What is a prude?
(Does it mean asexual? Does it mean celibate? Could be, but not necessarily!)
Prude is a reclaimed term used by people resisting sex-necessarism — the idea that sex is necessary, and related sexual demands.
It invites us to celebrate our boundaries and to question our sexual landscape.
Where the reclaimation of "slut" honours saying "yes" to pleasure, "prude" honours saying "no" to sexual expectation.
How is this a different way of thinking?
In the present era, we often think about sexual identity as a checklist of personal attributes, or a rigorous taxonomy of intimate experiences*.
We are not used to thinking about sexual identity as a values alignment or a coalitional goal. "Prude" is not just about our sexual behaviours and feelings (or lack thereof). It is an active declaration of critique, celebration, and solidarity.
*Although many of us, in addition to prude, use other labels that deeply matter to us.
Why we started reclaiming "prude"
In 2018, when PRUDEmag was first conceptualized, Twoey Gray was an asexual aromantic and friend of sluts, looking for similar language to politicize her experiences.
Rea Sweets was discovering that sex-positive feminism didn't represent the way she moved through the world, and was noticing harms in its application.
Rabeea Syed was making art about "otherness" as a Pakistani-Canadian, and was keenly aware of how white supremacy and islamophobia cast hijabis as "prudes".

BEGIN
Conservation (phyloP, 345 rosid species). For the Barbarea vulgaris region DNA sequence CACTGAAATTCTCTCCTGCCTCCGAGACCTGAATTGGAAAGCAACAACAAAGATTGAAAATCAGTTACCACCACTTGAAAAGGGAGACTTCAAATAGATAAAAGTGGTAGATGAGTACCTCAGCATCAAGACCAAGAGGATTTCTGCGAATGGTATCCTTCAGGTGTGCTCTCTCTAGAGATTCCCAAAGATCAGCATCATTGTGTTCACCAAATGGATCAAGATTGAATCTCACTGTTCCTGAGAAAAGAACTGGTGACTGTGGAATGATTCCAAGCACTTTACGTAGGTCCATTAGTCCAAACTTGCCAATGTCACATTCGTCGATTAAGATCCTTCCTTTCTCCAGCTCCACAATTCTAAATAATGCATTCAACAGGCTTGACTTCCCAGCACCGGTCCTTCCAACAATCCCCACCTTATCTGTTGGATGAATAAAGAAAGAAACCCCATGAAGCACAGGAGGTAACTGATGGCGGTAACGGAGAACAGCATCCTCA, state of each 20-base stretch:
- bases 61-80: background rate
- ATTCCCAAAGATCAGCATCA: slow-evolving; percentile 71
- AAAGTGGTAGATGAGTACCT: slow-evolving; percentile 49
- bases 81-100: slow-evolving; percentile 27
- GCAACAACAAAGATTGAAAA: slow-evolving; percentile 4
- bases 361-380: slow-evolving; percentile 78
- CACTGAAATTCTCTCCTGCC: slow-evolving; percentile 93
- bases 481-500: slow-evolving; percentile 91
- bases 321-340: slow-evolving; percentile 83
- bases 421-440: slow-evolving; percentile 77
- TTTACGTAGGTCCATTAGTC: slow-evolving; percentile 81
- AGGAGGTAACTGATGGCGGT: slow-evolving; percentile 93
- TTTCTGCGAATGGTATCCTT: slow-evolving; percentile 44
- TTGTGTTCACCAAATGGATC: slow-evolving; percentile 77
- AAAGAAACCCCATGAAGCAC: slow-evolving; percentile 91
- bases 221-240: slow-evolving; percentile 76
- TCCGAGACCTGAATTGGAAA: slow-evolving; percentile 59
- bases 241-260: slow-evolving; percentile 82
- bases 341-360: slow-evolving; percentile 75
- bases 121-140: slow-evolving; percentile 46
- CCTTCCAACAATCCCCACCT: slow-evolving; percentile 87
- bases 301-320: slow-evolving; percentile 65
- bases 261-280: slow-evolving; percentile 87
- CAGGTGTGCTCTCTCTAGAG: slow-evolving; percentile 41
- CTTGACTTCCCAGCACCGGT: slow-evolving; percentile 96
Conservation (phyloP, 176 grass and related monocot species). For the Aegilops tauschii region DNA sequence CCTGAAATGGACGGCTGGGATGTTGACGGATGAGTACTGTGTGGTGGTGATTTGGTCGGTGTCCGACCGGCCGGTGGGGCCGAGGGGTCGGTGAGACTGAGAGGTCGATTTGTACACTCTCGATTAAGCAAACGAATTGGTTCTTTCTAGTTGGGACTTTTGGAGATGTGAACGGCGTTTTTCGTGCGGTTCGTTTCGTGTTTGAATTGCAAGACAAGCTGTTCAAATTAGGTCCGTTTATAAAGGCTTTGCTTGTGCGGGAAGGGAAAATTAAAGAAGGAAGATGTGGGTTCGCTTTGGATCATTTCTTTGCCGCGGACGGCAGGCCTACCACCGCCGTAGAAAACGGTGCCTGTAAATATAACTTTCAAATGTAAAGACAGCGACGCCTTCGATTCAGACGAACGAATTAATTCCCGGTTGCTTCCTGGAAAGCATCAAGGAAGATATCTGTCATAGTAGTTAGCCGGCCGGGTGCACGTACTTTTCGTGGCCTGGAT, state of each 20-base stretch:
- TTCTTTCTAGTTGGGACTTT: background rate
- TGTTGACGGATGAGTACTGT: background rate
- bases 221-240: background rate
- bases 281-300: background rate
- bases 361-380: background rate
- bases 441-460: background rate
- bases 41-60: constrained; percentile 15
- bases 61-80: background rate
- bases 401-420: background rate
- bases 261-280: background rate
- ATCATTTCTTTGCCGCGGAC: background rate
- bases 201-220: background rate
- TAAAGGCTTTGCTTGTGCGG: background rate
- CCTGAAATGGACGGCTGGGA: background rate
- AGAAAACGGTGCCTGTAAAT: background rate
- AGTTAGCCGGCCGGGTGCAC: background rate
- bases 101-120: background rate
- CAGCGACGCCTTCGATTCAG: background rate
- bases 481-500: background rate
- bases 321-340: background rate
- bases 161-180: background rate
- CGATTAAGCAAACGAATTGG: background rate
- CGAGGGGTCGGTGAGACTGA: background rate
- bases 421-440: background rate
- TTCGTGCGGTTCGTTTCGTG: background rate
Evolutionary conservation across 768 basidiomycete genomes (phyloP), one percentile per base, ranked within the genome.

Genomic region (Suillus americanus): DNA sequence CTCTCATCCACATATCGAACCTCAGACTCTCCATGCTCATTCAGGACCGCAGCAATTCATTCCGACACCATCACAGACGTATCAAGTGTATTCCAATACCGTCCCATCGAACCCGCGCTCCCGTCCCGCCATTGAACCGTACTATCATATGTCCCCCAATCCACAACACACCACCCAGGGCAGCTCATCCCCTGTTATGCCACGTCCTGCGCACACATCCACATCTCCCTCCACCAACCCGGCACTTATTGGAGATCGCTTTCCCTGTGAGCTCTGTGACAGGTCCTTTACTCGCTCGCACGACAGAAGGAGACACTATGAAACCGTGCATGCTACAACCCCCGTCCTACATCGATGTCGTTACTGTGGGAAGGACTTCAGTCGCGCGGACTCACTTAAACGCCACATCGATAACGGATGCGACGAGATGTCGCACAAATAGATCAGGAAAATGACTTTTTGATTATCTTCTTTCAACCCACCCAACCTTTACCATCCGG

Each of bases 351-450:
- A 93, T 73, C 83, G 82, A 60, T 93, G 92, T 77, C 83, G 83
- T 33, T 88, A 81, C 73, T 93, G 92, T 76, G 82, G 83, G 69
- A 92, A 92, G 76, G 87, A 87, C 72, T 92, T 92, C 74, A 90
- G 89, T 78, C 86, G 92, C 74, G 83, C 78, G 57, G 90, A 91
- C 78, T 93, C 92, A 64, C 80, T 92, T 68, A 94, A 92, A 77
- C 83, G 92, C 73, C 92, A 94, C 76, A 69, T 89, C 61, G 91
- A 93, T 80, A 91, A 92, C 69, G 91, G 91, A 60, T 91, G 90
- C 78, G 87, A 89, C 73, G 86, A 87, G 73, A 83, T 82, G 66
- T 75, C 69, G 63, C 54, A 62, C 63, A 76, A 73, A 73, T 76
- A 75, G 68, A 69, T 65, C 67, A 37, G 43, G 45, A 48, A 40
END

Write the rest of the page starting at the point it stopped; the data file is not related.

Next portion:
We noticed we had something in common. What if "prude" was not something we rushed to dispel, but something we embraced? Could we be proud to be prudes?
What sort of people are prudes?
Anyone can be a prude. There are no requirements.
There exists an extraordinary diversity in reasons people reclaim the term.
Since the conversation started, we've heard stories of trauma, of celibacy, of navigating "no" and "maybe" within sex, of sexual disability, of radical platonic priority, of racist sexual expectations, of exclusion from the institutions of sex, of pleasure beyond PIV sex, of "late blooming", of being sidelined by "locker room talk", of being a slut who never has sex, of rejecting or deprioritizing sex, of making your own rules in sex, of friendship and community, and so much more.
Many prudes also identify with the word "slut". We believe strongly in prude-slut solidarity and prude-slut simultaneity.
Let's get messy.
If there is anything prudes have in common, it's that "it's complicated".
But of course, we live in a white supremacist capitalist cisheteropatriarchy. Doesn't that complexify all of our sexualities?
Agree with us? You might be a prude too.
The diversity of reasons people reclaim the word prude doesn't dilute its meaning. It demonstrates how sex-necessarism, and the systems that produce and impact it, harm too many of us. And we can fight back! We can build community! We can have fun with it!
PRUDE PRIDE, PRUDE POWER
FREE BY OUR YES, FREE BY OUR NO